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    Definitely hire another to train and learn what he knows. I doubt you will get as lucky to find a one man show like you have in this person, but you need a backup. Sounds as if he leaves you will be shutting your doors.

    If he's that good, give him a stake in the company vs the commission. Commission is great but not a reason to stay if he knows the real money to be made, and it sounds like he does.
     
  11. Eric Butler

    Eric Butler New Member

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    Pay depends on the market but make sure you give him some equity. Skin in the game is a great motivator. You could also bonus equity based on profitability or sales targets.
     
  12. Johnny Best

    Johnny Best Very Active Member

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    I think you should give Bob Cratchit a raise for all his hard work and go and buy the biggest turkey for his Christmas dinner and last of all, give him good health benefits so his son Tiny Tim can get the proper help he needs.
     
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  13. Gino

    Gino Major Contributor

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    Sell him the business and let him figure out how much he wants out of it.
     
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  14. papabud

    papabud Lone Wolf

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    i am leaning towards gino's suggestion.
    talk with him. be honest with the state of the company and how much money you have to work with. let him decide if he needs more money or use some of that money to hire another employee.
    this is a great time to make a 5 or 10 year business plan. involve him on what that plan will look like.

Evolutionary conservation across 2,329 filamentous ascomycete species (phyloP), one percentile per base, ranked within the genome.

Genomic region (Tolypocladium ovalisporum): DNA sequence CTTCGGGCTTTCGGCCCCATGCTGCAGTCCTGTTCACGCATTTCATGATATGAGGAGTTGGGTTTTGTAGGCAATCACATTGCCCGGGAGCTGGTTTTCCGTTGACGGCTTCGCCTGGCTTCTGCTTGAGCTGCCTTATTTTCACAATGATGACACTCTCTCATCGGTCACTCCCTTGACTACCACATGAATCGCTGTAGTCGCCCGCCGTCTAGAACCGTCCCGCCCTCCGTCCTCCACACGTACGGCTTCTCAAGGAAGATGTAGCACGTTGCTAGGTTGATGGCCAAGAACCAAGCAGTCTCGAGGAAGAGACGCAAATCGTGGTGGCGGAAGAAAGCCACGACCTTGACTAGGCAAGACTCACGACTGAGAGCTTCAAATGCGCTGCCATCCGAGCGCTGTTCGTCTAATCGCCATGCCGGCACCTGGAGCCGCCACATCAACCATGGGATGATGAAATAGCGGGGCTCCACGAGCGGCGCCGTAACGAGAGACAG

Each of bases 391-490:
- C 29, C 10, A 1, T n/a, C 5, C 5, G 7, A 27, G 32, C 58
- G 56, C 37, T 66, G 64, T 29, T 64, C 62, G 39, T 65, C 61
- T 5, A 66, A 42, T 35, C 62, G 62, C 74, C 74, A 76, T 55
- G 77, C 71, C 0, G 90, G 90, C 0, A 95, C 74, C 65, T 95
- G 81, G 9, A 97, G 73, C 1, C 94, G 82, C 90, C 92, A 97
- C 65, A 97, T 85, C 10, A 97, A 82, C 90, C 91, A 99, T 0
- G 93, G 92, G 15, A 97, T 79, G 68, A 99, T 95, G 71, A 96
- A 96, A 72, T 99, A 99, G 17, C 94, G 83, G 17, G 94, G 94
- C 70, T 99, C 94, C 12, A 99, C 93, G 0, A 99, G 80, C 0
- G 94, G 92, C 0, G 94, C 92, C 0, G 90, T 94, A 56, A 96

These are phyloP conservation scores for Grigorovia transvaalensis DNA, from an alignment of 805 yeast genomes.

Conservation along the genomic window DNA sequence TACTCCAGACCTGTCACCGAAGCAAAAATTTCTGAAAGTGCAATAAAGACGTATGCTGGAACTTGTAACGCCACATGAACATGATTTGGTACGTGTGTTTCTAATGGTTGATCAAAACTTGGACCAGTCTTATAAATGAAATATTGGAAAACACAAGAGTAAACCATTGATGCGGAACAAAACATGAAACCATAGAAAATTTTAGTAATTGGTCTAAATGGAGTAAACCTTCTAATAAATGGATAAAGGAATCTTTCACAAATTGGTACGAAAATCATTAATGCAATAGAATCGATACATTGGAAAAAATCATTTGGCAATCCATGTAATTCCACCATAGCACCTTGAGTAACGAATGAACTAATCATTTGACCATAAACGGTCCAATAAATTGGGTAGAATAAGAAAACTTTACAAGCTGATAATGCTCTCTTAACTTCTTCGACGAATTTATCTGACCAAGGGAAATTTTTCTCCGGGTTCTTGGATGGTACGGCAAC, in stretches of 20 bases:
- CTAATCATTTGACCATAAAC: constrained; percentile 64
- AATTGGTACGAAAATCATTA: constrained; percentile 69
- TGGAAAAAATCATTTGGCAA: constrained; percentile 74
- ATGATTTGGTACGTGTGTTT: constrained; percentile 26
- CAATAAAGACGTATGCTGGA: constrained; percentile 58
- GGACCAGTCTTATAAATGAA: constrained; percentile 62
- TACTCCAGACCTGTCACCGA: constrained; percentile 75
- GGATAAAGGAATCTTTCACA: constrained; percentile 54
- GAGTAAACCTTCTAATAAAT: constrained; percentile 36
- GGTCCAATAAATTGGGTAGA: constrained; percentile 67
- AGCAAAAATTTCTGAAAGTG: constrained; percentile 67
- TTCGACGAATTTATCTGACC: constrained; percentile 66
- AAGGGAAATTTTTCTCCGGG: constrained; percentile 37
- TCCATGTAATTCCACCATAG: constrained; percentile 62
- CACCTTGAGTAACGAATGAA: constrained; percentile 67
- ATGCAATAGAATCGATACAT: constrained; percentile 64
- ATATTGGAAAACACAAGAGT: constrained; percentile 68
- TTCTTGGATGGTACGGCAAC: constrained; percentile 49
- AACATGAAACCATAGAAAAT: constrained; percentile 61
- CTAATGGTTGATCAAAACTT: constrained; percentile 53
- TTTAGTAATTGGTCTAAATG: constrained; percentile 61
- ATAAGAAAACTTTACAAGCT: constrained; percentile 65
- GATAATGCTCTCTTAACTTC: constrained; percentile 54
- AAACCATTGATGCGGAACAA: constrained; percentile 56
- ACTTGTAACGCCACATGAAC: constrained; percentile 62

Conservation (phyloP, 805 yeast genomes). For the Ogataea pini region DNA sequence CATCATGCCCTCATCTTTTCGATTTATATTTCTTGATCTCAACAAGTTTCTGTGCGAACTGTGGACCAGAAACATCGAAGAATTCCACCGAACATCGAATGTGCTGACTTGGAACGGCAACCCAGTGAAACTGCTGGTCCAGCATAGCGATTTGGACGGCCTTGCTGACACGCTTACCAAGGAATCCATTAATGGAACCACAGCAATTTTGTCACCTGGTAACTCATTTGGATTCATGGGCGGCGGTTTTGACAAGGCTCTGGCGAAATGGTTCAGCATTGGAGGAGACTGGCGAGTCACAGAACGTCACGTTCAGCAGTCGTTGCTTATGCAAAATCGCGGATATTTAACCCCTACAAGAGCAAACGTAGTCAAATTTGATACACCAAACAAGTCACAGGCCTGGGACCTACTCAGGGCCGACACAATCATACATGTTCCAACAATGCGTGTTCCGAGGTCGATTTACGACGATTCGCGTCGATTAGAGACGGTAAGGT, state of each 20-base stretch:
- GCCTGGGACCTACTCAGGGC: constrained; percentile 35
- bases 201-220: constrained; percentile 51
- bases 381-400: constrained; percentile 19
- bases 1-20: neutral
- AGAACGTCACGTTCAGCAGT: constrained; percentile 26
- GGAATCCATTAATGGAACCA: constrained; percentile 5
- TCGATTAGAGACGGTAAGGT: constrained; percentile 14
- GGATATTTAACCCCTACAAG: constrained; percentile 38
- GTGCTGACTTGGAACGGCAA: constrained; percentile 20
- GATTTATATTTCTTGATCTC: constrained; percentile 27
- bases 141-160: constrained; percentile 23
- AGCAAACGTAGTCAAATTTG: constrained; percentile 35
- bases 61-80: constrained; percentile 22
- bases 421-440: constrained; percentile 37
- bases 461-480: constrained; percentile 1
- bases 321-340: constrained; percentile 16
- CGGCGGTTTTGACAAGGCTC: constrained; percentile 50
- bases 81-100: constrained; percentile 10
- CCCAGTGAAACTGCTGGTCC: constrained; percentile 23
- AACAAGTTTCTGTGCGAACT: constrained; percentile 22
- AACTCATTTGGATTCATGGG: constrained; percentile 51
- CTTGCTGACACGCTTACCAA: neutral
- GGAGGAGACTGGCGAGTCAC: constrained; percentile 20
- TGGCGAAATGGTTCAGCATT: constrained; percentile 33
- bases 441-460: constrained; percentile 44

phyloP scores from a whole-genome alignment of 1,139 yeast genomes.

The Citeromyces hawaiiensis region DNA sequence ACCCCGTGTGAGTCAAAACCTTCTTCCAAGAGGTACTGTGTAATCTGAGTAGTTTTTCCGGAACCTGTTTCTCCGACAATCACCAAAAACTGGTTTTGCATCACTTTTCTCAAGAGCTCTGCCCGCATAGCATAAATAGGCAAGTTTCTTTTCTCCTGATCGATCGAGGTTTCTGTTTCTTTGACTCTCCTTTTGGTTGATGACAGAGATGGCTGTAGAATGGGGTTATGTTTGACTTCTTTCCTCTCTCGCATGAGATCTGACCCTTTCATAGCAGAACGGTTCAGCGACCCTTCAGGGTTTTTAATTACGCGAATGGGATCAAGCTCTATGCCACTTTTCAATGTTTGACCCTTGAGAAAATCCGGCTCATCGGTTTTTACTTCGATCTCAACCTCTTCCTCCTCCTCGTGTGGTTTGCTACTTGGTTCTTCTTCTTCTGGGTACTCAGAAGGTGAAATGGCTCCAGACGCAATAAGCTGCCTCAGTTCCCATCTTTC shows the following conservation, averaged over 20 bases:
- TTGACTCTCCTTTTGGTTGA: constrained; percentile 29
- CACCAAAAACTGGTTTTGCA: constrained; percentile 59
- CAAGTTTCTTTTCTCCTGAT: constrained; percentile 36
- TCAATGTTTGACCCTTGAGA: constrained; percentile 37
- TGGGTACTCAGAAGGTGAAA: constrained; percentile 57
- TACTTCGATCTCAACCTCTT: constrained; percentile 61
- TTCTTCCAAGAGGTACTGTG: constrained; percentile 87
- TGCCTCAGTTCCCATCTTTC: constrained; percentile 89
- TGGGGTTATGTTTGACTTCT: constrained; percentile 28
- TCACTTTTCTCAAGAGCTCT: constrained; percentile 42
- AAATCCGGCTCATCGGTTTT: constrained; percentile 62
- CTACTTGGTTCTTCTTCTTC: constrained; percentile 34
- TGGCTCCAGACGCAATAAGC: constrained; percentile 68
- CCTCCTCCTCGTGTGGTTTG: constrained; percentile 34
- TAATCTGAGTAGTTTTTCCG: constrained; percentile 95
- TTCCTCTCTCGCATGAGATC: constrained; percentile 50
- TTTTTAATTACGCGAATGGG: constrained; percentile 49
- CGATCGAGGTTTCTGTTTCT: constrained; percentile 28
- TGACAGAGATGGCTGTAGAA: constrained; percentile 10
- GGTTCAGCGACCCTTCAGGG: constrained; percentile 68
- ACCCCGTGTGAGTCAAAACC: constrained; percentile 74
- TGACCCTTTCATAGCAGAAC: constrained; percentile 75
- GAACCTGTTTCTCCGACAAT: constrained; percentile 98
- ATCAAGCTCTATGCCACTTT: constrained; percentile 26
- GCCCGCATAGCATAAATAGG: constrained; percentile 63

give him a part of the company if you can. and remember someday you will retire and either sell or close the shop.
    might consider a long term plan on him buying it over time. or just outright giving him full ownership.
    if you just pay him a fair wage. he will leave. he will either see more money somewhere else or get burned out.
    but since he is pretty much running the shop for you. let him. give him something to work towards. reward him.
     
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  15. spectrum maine

    spectrum maine Member

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    35-40k minimum plus a few % of the true profits. or a small commission on all the jobs he gets that over 1,000$ ( that way he chases the "bigger" jobs). another question... would he make a good boss/supervisor? if it is just him i would think it would be hard to turn much of a profit (after overhead).
     
  16. bob

    bob Major Contributor

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    How much an employee should be paid depends on how much additional revenue you will net from that employee's presence. However much that is you must pay less than that number. Very simple, there are no other considerations.
     
  17. DerbyCitySignGuy

    DerbyCitySignGuy Active Member

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    Not a lot of information to go off of, but if you're paying him less than $20 an hour you're going to risk losing him. He's got a valuable skill set. If you don't keep him happy, all it takes is one headhunter to poach him.
     
  18. equippaint

    equippaint Very Active Member

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    Im with Gino here too. 1 man show that you are leaving to an employee so you can go do other things. If he leaves, there is no value left in the business so get it while you can.
     
  19. StarSign

    StarSign Active Member

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    Can I get his phone # and is he willing to relocate?
     
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  20. BIG EASY DOES IT

    BIG EASY DOES IT Very Active Member

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    More based of industry standard for all the tasks performed. But be sure to keep him happy. It sounds like he is your business. If he leaves you would have no time to run it yourself or other trained employees that could pick up where he left off.
    Leave yourself the option to give a nice bonus the end of each year based on the income for that year.